Air France: Real Simple

Real Meal.

Real Meal.

In the summer of 2012 I wrote a short post about a breakfast that I was served on a United Airlines flight back from China—how the meal’s plastic beauty fascinated me and how intrigued I was about the mix of exotic processed proteins that had been used to create it. For me, the inflight fakery evoked comparisons to meals served in dystopic science fiction futures.

Yesterday while on an Air France flight from Casablanca to Paris, however, I was served a breakfast very different from that earlier one—an anti-United meal that was as simple as it was tasty. It consisted of a roll with cheese, croissant, and a nice-sized cup of coffee and orange juice. The breads were fresh-tasting and had a nice texture to them. The cheese was salty but had a satisfying thickness and consistency. My wife noted that the cheese appeared to be hand cut—enhancing a sense of freshness. She particularly enjoyed the cream cheese that was served with the breakfast, and ate the extra directly from the cup. The coffee had a rich flavor and the OJ just a hint of tartness. Both beverages were served in cups that gave the sense of offering a nice sized portion. Aesthetically, the meal had a range of colors, flavors and textures: dark and light brows; yellows and golds and blues, grays and whites; crispiness and tender softness; light and creaminess; salty and tartness.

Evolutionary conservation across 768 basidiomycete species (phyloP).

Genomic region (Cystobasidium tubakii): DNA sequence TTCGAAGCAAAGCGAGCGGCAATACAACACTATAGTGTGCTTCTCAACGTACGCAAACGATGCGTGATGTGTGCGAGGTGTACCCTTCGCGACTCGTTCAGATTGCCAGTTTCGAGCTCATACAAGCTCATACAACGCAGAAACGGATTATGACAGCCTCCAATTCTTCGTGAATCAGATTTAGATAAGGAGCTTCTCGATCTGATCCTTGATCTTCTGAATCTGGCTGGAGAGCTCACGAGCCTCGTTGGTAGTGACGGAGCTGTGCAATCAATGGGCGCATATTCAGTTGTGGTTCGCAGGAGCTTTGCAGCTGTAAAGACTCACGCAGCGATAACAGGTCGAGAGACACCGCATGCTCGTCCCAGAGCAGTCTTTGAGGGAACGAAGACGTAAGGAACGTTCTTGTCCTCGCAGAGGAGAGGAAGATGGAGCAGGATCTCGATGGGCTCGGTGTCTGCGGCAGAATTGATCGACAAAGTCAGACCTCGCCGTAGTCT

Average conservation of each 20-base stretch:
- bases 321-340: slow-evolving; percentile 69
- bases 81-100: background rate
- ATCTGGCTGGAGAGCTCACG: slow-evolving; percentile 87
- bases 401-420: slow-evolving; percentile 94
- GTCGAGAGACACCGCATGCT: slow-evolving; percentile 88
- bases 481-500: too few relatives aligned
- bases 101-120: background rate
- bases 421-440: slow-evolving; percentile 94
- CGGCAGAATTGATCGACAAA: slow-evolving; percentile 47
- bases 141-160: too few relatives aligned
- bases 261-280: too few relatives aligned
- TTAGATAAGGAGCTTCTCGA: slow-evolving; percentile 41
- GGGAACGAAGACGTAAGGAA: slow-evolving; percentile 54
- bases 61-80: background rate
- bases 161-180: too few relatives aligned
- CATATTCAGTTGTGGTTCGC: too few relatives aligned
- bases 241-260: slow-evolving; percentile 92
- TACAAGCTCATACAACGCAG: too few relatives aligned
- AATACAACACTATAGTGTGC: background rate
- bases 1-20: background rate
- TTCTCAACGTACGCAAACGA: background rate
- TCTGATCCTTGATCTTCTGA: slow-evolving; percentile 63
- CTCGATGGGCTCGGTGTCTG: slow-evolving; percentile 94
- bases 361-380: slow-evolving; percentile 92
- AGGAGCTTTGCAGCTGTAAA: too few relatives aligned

I also noted that the breakfast generated very little waste. Even the single-use plastic utensils seemed designed to be sturdy while using minimal material.

The inflight meal was simple, but seemed so real. It also seemed to be something that, while perhaps Spartan, displayed a sense of care. I don’t expect meals on airlines to be excellent or tasty, but it was so refreshing to feel like someone somewhere cared about the simple meal.

Even as the tray was served to me, I immediately thought of the meal I had had on the earlier United Airlines flight back in 2012. That meal was so clearly just a cynical artificial creation—something made to look like something else. Faux food. Industrial alchemy. Profit without care.

As I plopped a huge dollop of cream cheese on the remaining bite my croissant, I considered the satisfying meal karmic payback for having endured the crap I had been served on that earlier flight.

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